11. LETHALFORCE

    LETHALFORCE Moderator Moderator

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    I still don't understand how we are buying Diesel-electric subs when we are making nuclear subs?? If anything the swedish A26 is definetly worth looking at if anything more goes wrong with the scorpene deal.
     
  12. ahmedsid

    ahmedsid Top Gun Senior Member

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    There is a lot of difference between a nuke sub and a diesel sub as you well know. Both of them serve a different purpose. Nuke subs are strategic assets used to complete the nuke triad, while Diesel subs will be for the attack roles. Nuke subs are inherently more noiser than their diesel counterparts, this is where diesel scores.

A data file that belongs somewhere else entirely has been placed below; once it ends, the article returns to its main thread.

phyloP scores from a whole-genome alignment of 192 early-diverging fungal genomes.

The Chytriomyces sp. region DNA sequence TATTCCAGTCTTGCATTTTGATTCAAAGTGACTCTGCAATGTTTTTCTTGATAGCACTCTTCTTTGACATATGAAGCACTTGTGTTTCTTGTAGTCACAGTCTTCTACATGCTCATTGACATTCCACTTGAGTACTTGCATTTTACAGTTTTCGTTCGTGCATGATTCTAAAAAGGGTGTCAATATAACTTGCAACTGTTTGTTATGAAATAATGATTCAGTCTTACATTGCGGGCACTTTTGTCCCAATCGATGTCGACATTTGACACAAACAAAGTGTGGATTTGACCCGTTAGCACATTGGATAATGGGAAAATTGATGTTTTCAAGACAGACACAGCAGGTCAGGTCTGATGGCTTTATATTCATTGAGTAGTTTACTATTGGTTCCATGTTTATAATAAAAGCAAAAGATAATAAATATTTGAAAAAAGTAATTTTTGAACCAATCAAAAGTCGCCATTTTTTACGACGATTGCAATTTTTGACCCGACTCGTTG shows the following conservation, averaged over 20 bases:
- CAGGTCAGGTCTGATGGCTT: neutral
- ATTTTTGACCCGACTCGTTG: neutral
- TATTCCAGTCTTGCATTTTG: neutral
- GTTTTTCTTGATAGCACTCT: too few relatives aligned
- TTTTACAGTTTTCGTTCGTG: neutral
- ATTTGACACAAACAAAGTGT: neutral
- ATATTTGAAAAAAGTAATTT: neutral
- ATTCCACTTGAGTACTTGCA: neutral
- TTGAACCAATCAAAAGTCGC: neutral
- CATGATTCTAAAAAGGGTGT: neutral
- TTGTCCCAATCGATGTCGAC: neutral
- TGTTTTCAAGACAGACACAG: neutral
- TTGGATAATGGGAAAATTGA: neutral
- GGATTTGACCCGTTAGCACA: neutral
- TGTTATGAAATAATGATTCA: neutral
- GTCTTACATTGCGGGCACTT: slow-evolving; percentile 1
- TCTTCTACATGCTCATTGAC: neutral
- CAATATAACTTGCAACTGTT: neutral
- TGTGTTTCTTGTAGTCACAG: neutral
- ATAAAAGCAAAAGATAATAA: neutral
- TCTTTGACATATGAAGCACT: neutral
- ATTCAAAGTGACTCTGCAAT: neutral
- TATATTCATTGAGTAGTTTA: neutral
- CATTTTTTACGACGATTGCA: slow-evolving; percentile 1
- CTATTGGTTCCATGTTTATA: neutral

We cant yet build a Diesel sub with AIP tech and all, even the Russians havent mastered that completely yet I think, Do correct me.
     
  13. LETHALFORCE

    LETHALFORCE Moderator Moderator

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    I know the differences ahmed but my point was why are we able to build a more complicated nuclear submarine and not a less complicated diesel-electric sub?? by this point we should be making them indigenously. Russians have their kilos and Lada, as far as AIP goes the swedes are the most advanced in the world they have the next generation out with the A26 sub- sterling system,and a good sized deal would possibly even come with a TOT.
     
    Last edited: Apr 6, 2010
  14. Armand2REP

    Armand2REP CHINI EXPERT Veteran Member

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    Ballpark, 7-8% a year now, back then 4-5%.